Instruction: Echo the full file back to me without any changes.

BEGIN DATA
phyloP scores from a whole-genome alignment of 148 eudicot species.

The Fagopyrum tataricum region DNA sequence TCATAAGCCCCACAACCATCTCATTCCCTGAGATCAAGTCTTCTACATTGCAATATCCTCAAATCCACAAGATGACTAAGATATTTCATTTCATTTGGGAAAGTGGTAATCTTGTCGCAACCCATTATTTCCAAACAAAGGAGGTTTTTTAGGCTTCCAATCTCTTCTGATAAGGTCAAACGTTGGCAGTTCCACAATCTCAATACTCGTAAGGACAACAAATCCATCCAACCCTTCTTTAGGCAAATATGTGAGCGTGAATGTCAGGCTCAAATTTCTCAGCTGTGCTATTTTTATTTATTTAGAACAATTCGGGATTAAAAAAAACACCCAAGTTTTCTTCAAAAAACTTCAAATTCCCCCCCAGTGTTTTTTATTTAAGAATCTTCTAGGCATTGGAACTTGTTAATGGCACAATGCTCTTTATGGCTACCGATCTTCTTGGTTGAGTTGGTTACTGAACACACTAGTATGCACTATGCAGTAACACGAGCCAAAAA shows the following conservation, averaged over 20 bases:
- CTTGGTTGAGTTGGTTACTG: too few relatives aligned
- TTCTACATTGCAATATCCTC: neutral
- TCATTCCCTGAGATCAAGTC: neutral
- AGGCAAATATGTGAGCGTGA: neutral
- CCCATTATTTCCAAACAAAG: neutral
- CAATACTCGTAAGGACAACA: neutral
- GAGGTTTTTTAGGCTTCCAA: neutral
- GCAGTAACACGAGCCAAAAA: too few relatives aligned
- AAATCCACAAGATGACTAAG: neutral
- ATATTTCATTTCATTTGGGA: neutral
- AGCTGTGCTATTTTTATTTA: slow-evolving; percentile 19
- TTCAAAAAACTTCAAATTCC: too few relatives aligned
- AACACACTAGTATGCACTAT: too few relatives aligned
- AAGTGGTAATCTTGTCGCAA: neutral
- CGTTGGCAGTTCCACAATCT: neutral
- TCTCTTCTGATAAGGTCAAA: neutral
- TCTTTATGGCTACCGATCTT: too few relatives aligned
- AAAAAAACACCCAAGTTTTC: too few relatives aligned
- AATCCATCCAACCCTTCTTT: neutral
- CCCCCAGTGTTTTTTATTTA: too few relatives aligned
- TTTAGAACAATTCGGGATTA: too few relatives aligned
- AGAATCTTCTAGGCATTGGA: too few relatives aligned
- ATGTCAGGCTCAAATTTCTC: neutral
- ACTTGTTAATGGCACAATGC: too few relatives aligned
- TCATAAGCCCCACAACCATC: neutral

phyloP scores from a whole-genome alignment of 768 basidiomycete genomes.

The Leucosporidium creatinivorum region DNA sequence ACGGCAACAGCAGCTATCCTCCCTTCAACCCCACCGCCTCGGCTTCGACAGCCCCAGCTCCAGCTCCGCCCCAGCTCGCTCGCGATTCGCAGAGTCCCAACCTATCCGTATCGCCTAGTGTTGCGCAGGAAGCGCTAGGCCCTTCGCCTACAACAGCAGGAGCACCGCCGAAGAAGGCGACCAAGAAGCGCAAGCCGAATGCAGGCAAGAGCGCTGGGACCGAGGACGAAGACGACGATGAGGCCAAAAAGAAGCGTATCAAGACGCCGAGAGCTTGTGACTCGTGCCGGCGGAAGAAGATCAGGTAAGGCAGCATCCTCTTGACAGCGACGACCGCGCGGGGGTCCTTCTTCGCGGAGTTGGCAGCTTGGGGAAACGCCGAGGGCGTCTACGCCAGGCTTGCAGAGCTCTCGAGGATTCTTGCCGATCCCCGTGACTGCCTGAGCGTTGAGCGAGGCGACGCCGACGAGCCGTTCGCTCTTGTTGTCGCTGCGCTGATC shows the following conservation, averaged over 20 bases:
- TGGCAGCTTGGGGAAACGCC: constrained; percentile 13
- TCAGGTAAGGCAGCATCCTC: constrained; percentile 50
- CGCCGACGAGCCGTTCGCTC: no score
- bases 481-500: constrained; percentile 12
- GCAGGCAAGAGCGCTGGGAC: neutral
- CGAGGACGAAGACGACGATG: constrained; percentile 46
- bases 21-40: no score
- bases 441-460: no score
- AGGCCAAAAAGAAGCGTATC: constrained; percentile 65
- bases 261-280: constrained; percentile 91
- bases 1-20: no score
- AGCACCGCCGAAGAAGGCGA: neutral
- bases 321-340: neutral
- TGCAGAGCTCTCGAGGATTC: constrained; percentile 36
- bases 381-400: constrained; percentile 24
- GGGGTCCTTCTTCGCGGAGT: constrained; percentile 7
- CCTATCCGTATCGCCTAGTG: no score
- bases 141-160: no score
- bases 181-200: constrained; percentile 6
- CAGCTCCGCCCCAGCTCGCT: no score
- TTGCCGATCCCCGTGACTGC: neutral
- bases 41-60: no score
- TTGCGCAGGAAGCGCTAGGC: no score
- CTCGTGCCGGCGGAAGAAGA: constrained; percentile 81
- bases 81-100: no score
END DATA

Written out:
phyloP scores from a whole-genome alignment of 148 eudicot species.

The Fagopyrum tataricum region DNA sequence TCATAAGCCCCACAACCATCTCATTCCCTGAGATCAAGTCTTCTACATTGCAATATCCTCAAATCCACAAGATGACTAAGATATTTCATTTCATTTGGGAAAGTGGTAATCTTGTCGCAACCCATTATTTCCAAACAAAGGAGGTTTTTTAGGCTTCCAATCTCTTCTGATAAGGTCAAACGTTGGCAGTTCCACAATCTCAATACTCGTAAGGACAACAAATCCATCCAACCCTTCTTTAGGCAAATATGTGAGCGTGAATGTCAGGCTCAAATTTCTCAGCTGTGCTATTTTTATTTATTTAGAACAATTCGGGATTAAAAAAAACACCCAAGTTTTCTTCAAAAAACTTCAAATTCCCCCCCAGTGTTTTTTATTTAAGAATCTTCTAGGCATTGGAACTTGTTAATGGCACAATGCTCTTTATGGCTACCGATCTTCTTGGTTGAGTTGGTTACTGAACACACTAGTATGCACTATGCAGTAACACGAGCCAAAAA shows the following conservation, averaged over 20 bases:
- CTTGGTTGAGTTGGTTACTG: too few relatives aligned
- TTCTACATTGCAATATCCTC: neutral
- TCATTCCCTGAGATCAAGTC: neutral
- AGGCAAATATGTGAGCGTGA: neutral
- CCCATTATTTCCAAACAAAG: neutral
- CAATACTCGTAAGGACAACA: neutral
- GAGGTTTTTTAGGCTTCCAA: neutral
- GCAGTAACACGAGCCAAAAA: too few relatives aligned
- AAATCCACAAGATGACTAAG: neutral
- ATATTTCATTTCATTTGGGA: neutral
- AGCTGTGCTATTTTTATTTA: slow-evolving; percentile 19
- TTCAAAAAACTTCAAATTCC: too few relatives aligned
- AACACACTAGTATGCACTAT: too few relatives aligned
- AAGTGGTAATCTTGTCGCAA: neutral
- CGTTGGCAGTTCCACAATCT: neutral
- TCTCTTCTGATAAGGTCAAA: neutral
- TCTTTATGGCTACCGATCTT: too few relatives aligned
- AAAAAAACACCCAAGTTTTC: too few relatives aligned
- AATCCATCCAACCCTTCTTT: neutral
- CCCCCAGTGTTTTTTATTTA: too few relatives aligned
- TTTAGAACAATTCGGGATTA: too few relatives aligned
- AGAATCTTCTAGGCATTGGA: too few relatives aligned
- ATGTCAGGCTCAAATTTCTC: neutral
- ACTTGTTAATGGCACAATGC: too few relatives aligned
- TCATAAGCCCCACAACCATC: neutral

phyloP scores from a whole-genome alignment of 768 basidiomycete genomes.

The Leucosporidium creatinivorum region DNA sequence ACGGCAACAGCAGCTATCCTCCCTTCAACCCCACCGCCTCGGCTTCGACAGCCCCAGCTCCAGCTCCGCCCCAGCTCGCTCGCGATTCGCAGAGTCCCAACCTATCCGTATCGCCTAGTGTTGCGCAGGAAGCGCTAGGCCCTTCGCCTACAACAGCAGGAGCACCGCCGAAGAAGGCGACCAAGAAGCGCAAGCCGAATGCAGGCAAGAGCGCTGGGACCGAGGACGAAGACGACGATGAGGCCAAAAAGAAGCGTATCAAGACGCCGAGAGCTTGTGACTCGTGCCGGCGGAAGAAGATCAGGTAAGGCAGCATCCTCTTGACAGCGACGACCGCGCGGGGGTCCTTCTTCGCGGAGTTGGCAGCTTGGGGAAACGCCGAGGGCGTCTACGCCAGGCTTGCAGAGCTCTCGAGGATTCTTGCCGATCCCCGTGACTGCCTGAGCGTTGAGCGAGGCGACGCCGACGAGCCGTTCGCTCTTGTTGTCGCTGCGCTGATC shows the following conservation, averaged over 20 bases:
- TGGCAGCTTGGGGAAACGCC: constrained; percentile 13
- TCAGGTAAGGCAGCATCCTC: constrained; percentile 50
- CGCCGACGAGCCGTTCGCTC: no score
- bases 481-500: constrained; percentile 12
- GCAGGCAAGAGCGCTGGGAC: neutral
- CGAGGACGAAGACGACGATG: constrained; percentile 46
- bases 21-40: no score
- bases 441-460: no score
- AGGCCAAAAAGAAGCGTATC: constrained; percentile 65
- bases 261-280: constrained; percentile 91
- bases 1-20: no score
- AGCACCGCCGAAGAAGGCGA: neutral
- bases 321-340: neutral
- TGCAGAGCTCTCGAGGATTC: constrained; percentile 36
- bases 381-400: constrained; percentile 24
- GGGGTCCTTCTTCGCGGAGT: constrained; percentile 7
- CCTATCCGTATCGCCTAGTG: no score
- bases 141-160: no score
- bases 181-200: constrained; percentile 6
- CAGCTCCGCCCCAGCTCGCT: no score
- TTGCCGATCCCCGTGACTGC: neutral
- bases 41-60: no score
- TTGCGCAGGAAGCGCTAGGC: no score
- CTCGTGCCGGCGGAAGAAGA: constrained; percentile 81
- bases 81-100: no score